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Is HIV A Crime?
Robert Suttle was planning to join the military 12 years ago when routine medical tests, revealed he was HIV positive. It was 2003 and he was 24 years old. He says he was overwhelmed by the brutal news.
“It was a dark time in my life.”
Fast forward to 2008, managing his condition for five years. Robert’s life would forever change after a casual sex partner accused him of not disclosing his HIV status. Although he disputes the claim, Suttle affirms as of this year, 2015, he’s been undetectable for more than a decade. But at the time of the consensual sexual encounter, neither gentleman had or used a condom. And according to Suttle his accuser did not and has not seroconverted. Most HIV criminalization laws are written based on ‘exposure’ not ‘transmission.’
He ended up being criminally charged, accepting a plea bargain for a lighter sentence. He served six months in a Louisiana prison for HIV non-disclosure to a former partner, with whom he had a contentious relationship.
The ordeal was obviously humiliating and scary for both, but maybe more so for Suttle who actually worked inside the local courthouse. In fact, he says he was well on his way to be the first Black deputy clerk until this happened.
“I took a plea but I wish I would have fought it then. I’d never been arrested or in trouble with the law before ever, so this was a lot. Before the arrest I was very scared. They arrested me at work, in front of co-workers, people who I had deep relationships with. It was very embarrassing.”
After his release, there were some harsh realities from the conviction. Traveling is one example; He’s been denied entry by the country of Mexico and he’s been refused a rental apartment based on his sex offender status.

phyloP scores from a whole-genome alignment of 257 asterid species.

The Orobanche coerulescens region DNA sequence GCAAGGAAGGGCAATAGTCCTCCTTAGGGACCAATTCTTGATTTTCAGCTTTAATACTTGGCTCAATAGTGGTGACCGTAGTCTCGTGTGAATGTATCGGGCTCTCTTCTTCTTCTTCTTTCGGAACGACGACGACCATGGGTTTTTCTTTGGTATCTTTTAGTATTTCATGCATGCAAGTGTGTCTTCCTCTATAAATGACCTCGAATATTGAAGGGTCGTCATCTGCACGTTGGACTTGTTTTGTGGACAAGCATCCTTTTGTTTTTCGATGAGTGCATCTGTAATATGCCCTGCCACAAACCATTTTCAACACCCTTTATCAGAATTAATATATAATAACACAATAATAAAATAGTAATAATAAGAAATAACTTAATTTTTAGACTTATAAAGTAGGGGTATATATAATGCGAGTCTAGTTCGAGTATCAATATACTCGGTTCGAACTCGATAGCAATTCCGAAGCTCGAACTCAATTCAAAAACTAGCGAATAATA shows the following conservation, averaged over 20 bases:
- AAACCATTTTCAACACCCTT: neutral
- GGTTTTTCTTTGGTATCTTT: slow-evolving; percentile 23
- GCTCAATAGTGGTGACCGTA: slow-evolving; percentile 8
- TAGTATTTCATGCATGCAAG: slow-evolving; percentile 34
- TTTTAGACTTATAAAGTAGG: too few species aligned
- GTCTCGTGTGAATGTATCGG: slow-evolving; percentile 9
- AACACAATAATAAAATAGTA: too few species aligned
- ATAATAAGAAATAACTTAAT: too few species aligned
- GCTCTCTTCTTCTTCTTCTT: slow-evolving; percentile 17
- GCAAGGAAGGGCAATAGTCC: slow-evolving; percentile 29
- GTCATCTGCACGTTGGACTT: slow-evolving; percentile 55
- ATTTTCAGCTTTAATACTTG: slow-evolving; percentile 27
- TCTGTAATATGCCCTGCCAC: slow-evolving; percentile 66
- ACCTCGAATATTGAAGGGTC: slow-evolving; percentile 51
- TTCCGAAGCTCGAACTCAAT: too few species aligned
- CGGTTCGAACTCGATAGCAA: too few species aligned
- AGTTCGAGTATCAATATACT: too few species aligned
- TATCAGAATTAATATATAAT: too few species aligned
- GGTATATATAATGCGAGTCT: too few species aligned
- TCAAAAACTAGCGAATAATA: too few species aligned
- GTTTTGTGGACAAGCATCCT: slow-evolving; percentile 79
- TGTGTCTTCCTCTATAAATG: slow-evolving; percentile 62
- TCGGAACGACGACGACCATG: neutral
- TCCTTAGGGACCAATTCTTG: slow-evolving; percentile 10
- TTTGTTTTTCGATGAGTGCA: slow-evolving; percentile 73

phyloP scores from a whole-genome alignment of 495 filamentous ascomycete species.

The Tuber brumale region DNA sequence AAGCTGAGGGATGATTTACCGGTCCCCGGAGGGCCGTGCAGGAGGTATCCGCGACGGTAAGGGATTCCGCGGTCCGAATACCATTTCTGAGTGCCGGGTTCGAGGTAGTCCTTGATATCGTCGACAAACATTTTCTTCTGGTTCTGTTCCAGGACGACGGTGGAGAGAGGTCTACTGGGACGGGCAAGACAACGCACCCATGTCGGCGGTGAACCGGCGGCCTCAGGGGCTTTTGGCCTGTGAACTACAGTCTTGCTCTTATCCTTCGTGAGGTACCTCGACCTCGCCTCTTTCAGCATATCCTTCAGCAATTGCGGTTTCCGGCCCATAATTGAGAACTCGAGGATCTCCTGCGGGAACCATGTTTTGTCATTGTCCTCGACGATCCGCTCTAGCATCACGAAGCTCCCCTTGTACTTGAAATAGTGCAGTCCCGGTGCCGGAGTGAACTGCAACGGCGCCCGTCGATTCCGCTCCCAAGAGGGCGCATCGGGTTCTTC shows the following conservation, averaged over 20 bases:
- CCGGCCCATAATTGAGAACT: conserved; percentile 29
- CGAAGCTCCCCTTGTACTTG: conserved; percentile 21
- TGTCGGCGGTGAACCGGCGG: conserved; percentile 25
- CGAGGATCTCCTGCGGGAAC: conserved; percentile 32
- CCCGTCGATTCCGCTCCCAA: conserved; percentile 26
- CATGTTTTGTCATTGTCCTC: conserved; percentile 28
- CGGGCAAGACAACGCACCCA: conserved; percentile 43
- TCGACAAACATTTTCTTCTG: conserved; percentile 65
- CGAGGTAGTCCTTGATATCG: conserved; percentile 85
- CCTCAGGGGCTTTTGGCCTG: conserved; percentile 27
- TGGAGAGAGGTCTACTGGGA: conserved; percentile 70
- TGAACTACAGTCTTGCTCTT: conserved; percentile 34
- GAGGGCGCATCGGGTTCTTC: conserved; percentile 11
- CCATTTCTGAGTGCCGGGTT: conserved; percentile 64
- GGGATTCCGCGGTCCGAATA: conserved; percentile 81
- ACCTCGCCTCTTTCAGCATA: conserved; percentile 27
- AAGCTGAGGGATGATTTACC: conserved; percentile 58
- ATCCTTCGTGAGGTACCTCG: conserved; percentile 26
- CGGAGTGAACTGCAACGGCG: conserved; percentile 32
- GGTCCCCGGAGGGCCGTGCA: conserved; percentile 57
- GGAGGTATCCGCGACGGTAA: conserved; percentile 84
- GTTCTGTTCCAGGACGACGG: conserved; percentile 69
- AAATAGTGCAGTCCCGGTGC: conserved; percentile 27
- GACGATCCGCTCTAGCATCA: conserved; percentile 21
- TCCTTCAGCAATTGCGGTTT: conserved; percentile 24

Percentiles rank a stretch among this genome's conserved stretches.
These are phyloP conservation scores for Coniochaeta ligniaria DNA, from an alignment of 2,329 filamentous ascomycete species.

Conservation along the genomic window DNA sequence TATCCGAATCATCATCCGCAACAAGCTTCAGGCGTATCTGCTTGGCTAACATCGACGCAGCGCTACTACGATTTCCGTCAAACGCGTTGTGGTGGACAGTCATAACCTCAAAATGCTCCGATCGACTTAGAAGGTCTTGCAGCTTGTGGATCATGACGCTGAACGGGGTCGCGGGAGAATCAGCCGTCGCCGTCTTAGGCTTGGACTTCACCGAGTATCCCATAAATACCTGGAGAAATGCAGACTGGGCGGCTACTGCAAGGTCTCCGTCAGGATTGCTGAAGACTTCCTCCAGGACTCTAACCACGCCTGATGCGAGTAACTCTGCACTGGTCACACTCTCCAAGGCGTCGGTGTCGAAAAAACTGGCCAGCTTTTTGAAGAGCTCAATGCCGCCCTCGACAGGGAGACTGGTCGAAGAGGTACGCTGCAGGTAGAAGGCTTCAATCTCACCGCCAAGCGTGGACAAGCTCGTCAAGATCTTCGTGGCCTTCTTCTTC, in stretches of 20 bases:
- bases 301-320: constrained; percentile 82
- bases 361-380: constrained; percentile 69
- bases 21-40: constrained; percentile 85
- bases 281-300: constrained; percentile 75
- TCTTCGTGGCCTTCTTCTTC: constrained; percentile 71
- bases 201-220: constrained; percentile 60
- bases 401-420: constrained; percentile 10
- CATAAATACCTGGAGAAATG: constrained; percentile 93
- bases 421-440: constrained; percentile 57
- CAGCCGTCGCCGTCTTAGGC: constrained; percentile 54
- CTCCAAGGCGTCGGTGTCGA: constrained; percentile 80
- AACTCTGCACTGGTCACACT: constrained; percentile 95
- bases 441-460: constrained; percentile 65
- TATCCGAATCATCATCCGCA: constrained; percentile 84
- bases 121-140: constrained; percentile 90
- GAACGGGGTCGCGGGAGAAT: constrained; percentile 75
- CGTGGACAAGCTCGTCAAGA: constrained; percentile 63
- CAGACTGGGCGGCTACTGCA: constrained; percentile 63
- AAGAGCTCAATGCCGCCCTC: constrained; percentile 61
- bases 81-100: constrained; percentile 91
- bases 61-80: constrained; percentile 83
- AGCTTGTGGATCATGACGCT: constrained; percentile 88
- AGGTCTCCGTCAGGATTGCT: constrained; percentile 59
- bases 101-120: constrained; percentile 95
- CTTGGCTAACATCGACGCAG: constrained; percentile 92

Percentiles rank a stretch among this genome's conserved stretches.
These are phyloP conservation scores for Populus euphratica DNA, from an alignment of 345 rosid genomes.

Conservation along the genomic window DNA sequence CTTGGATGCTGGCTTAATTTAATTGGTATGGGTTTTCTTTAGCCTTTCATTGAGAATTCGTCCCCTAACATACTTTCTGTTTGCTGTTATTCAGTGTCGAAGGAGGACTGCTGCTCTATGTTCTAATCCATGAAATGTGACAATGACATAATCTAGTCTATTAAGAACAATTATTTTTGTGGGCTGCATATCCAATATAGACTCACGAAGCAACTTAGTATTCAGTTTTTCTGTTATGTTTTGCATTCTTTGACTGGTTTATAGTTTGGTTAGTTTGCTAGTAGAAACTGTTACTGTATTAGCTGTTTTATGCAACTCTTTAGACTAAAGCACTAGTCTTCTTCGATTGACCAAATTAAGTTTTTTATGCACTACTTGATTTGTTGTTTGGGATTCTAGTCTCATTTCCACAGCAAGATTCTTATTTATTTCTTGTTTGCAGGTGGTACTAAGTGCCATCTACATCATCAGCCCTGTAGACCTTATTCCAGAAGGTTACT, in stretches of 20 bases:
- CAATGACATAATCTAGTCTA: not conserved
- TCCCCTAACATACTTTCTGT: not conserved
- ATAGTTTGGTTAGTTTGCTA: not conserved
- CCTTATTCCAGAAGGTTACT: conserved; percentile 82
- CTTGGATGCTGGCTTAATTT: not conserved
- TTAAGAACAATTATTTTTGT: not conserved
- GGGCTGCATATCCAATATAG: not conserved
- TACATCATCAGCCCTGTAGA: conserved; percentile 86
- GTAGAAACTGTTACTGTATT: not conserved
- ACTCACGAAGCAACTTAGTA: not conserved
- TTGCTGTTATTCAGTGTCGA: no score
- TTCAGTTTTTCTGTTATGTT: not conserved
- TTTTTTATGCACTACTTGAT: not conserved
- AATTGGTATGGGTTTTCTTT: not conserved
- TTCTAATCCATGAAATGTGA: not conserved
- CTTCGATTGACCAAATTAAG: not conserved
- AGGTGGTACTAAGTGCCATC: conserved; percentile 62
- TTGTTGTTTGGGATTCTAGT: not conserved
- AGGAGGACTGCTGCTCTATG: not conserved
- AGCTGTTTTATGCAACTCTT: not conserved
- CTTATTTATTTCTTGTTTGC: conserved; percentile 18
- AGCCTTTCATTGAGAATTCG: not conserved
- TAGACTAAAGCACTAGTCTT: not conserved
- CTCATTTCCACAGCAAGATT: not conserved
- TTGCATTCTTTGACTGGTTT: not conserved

“I had to register as a sex offender. Everywhere I go now, I have to register with local law enforcement, so I relive it each time.”
But one minute talking to Robert, you can feel his optimism and resilience. “Today I’m okay. I’m stronger, wiser, much more informed. I am actually a leader in HIV and I never thought that would happen.”
Suttle has managed to slowly build a life since his criminal case with faith and help from others. He’s now assistant director of The SERO Project, a nonprofit initiative combating HIV criminalization, stigma, and discrimination, promoting the empowerment of people with HIV, providing support to those charged or at risk of being prosecuted.
“My advice to HIV positive people is to not give up on a relationship. There are people out there who can handle you. Love will come, love will come.”
Walker Tisdale is the Executive Editor of Healthyblackmen.org. He resides in metro Atlanta.